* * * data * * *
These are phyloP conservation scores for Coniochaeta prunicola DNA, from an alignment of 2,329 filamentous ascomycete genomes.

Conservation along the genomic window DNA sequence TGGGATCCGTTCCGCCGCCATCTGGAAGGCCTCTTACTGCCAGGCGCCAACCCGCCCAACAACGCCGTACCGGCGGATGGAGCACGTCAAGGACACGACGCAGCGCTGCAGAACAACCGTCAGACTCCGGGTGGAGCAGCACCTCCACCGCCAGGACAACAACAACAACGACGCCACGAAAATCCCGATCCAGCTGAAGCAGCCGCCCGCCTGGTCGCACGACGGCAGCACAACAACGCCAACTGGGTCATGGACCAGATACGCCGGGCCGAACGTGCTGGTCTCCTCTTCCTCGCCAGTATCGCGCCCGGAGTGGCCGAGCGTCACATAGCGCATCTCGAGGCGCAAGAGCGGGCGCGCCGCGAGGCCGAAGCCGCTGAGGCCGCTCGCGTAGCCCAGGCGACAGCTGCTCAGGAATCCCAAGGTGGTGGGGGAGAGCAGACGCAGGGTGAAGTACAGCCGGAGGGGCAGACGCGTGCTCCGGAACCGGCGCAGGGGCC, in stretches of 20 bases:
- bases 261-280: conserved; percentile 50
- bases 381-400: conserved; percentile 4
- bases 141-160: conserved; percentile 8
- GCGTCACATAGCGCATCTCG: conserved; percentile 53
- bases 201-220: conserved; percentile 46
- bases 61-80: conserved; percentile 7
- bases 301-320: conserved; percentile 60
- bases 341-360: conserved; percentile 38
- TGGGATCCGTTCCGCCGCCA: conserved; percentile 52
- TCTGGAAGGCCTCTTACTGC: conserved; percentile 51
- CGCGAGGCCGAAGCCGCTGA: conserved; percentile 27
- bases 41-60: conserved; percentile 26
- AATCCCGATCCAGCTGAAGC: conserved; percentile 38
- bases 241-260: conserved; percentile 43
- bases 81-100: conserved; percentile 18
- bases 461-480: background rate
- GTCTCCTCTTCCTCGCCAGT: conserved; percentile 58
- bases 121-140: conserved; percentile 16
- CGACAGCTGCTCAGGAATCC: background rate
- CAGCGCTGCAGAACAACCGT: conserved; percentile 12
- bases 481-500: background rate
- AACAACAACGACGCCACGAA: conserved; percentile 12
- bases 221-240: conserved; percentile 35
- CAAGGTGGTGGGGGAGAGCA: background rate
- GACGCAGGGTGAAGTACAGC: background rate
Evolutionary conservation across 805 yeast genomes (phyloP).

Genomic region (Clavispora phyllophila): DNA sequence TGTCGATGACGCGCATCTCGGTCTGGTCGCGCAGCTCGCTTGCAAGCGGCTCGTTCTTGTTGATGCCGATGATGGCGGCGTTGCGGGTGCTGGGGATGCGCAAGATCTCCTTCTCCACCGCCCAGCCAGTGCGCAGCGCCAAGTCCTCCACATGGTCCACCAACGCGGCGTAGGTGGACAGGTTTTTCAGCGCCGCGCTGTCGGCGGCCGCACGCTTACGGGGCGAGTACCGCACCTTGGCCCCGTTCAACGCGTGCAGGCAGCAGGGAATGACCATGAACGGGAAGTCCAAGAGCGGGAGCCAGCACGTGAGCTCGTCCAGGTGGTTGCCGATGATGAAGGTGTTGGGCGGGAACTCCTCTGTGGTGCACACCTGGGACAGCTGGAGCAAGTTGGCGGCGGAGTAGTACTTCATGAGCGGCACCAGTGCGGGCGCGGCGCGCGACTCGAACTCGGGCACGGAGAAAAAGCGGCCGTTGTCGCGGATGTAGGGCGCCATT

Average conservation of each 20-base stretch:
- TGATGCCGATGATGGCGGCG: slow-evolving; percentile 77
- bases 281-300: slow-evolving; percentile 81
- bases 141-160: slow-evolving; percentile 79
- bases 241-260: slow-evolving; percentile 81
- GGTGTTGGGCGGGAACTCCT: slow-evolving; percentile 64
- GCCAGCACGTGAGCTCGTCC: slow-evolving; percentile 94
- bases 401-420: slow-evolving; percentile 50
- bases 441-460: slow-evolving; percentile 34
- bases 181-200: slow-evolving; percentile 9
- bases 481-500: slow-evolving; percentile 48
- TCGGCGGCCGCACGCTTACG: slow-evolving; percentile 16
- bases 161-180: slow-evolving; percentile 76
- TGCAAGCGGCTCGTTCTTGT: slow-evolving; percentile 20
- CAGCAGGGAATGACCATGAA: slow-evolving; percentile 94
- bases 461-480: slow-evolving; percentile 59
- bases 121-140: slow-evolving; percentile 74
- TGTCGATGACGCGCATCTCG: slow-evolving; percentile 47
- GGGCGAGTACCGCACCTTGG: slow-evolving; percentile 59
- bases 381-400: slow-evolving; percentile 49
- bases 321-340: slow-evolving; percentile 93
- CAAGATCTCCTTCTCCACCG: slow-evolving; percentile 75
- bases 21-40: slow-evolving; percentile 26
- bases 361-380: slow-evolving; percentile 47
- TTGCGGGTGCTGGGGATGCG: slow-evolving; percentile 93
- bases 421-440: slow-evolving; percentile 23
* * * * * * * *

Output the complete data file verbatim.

These are phyloP conservation scores for Coniochaeta prunicola DNA, from an alignment of 2,329 filamentous ascomycete genomes.

Conservation along the genomic window DNA sequence TGGGATCCGTTCCGCCGCCATCTGGAAGGCCTCTTACTGCCAGGCGCCAACCCGCCCAACAACGCCGTACCGGCGGATGGAGCACGTCAAGGACACGACGCAGCGCTGCAGAACAACCGTCAGACTCCGGGTGGAGCAGCACCTCCACCGCCAGGACAACAACAACAACGACGCCACGAAAATCCCGATCCAGCTGAAGCAGCCGCCCGCCTGGTCGCACGACGGCAGCACAACAACGCCAACTGGGTCATGGACCAGATACGCCGGGCCGAACGTGCTGGTCTCCTCTTCCTCGCCAGTATCGCGCCCGGAGTGGCCGAGCGTCACATAGCGCATCTCGAGGCGCAAGAGCGGGCGCGCCGCGAGGCCGAAGCCGCTGAGGCCGCTCGCGTAGCCCAGGCGACAGCTGCTCAGGAATCCCAAGGTGGTGGGGGAGAGCAGACGCAGGGTGAAGTACAGCCGGAGGGGCAGACGCGTGCTCCGGAACCGGCGCAGGGGCC, in stretches of 20 bases:
- bases 261-280: conserved; percentile 50
- bases 381-400: conserved; percentile 4
- bases 141-160: conserved; percentile 8
- GCGTCACATAGCGCATCTCG: conserved; percentile 53
- bases 201-220: conserved; percentile 46
- bases 61-80: conserved; percentile 7
- bases 301-320: conserved; percentile 60
- bases 341-360: conserved; percentile 38
- TGGGATCCGTTCCGCCGCCA: conserved; percentile 52
- TCTGGAAGGCCTCTTACTGC: conserved; percentile 51
- CGCGAGGCCGAAGCCGCTGA: conserved; percentile 27
- bases 41-60: conserved; percentile 26
- AATCCCGATCCAGCTGAAGC: conserved; percentile 38
- bases 241-260: conserved; percentile 43
- bases 81-100: conserved; percentile 18
- bases 461-480: background rate
- GTCTCCTCTTCCTCGCCAGT: conserved; percentile 58
- bases 121-140: conserved; percentile 16
- CGACAGCTGCTCAGGAATCC: background rate
- CAGCGCTGCAGAACAACCGT: conserved; percentile 12
- bases 481-500: background rate
- AACAACAACGACGCCACGAA: conserved; percentile 12
- bases 221-240: conserved; percentile 35
- CAAGGTGGTGGGGGAGAGCA: background rate
- GACGCAGGGTGAAGTACAGC: background rate
Evolutionary conservation across 805 yeast genomes (phyloP).

Genomic region (Clavispora phyllophila): DNA sequence TGTCGATGACGCGCATCTCGGTCTGGTCGCGCAGCTCGCTTGCAAGCGGCTCGTTCTTGTTGATGCCGATGATGGCGGCGTTGCGGGTGCTGGGGATGCGCAAGATCTCCTTCTCCACCGCCCAGCCAGTGCGCAGCGCCAAGTCCTCCACATGGTCCACCAACGCGGCGTAGGTGGACAGGTTTTTCAGCGCCGCGCTGTCGGCGGCCGCACGCTTACGGGGCGAGTACCGCACCTTGGCCCCGTTCAACGCGTGCAGGCAGCAGGGAATGACCATGAACGGGAAGTCCAAGAGCGGGAGCCAGCACGTGAGCTCGTCCAGGTGGTTGCCGATGATGAAGGTGTTGGGCGGGAACTCCTCTGTGGTGCACACCTGGGACAGCTGGAGCAAGTTGGCGGCGGAGTAGTACTTCATGAGCGGCACCAGTGCGGGCGCGGCGCGCGACTCGAACTCGGGCACGGAGAAAAAGCGGCCGTTGTCGCGGATGTAGGGCGCCATT

Average conservation of each 20-base stretch:
- TGATGCCGATGATGGCGGCG: slow-evolving; percentile 77
- bases 281-300: slow-evolving; percentile 81
- bases 141-160: slow-evolving; percentile 79
- bases 241-260: slow-evolving; percentile 81
- GGTGTTGGGCGGGAACTCCT: slow-evolving; percentile 64
- GCCAGCACGTGAGCTCGTCC: slow-evolving; percentile 94
- bases 401-420: slow-evolving; percentile 50
- bases 441-460: slow-evolving; percentile 34
- bases 181-200: slow-evolving; percentile 9
- bases 481-500: slow-evolving; percentile 48
- TCGGCGGCCGCACGCTTACG: slow-evolving; percentile 16
- bases 161-180: slow-evolving; percentile 76
- TGCAAGCGGCTCGTTCTTGT: slow-evolving; percentile 20
- CAGCAGGGAATGACCATGAA: slow-evolving; percentile 94
- bases 461-480: slow-evolving; percentile 59
- bases 121-140: slow-evolving; percentile 74
- TGTCGATGACGCGCATCTCG: slow-evolving; percentile 47
- GGGCGAGTACCGCACCTTGG: slow-evolving; percentile 59
- bases 381-400: slow-evolving; percentile 49
- bases 321-340: slow-evolving; percentile 93
- CAAGATCTCCTTCTCCACCG: slow-evolving; percentile 75
- bases 21-40: slow-evolving; percentile 26
- bases 361-380: slow-evolving; percentile 47
- TTGCGGGTGCTGGGGATGCG: slow-evolving; percentile 93
- bases 421-440: slow-evolving; percentile 23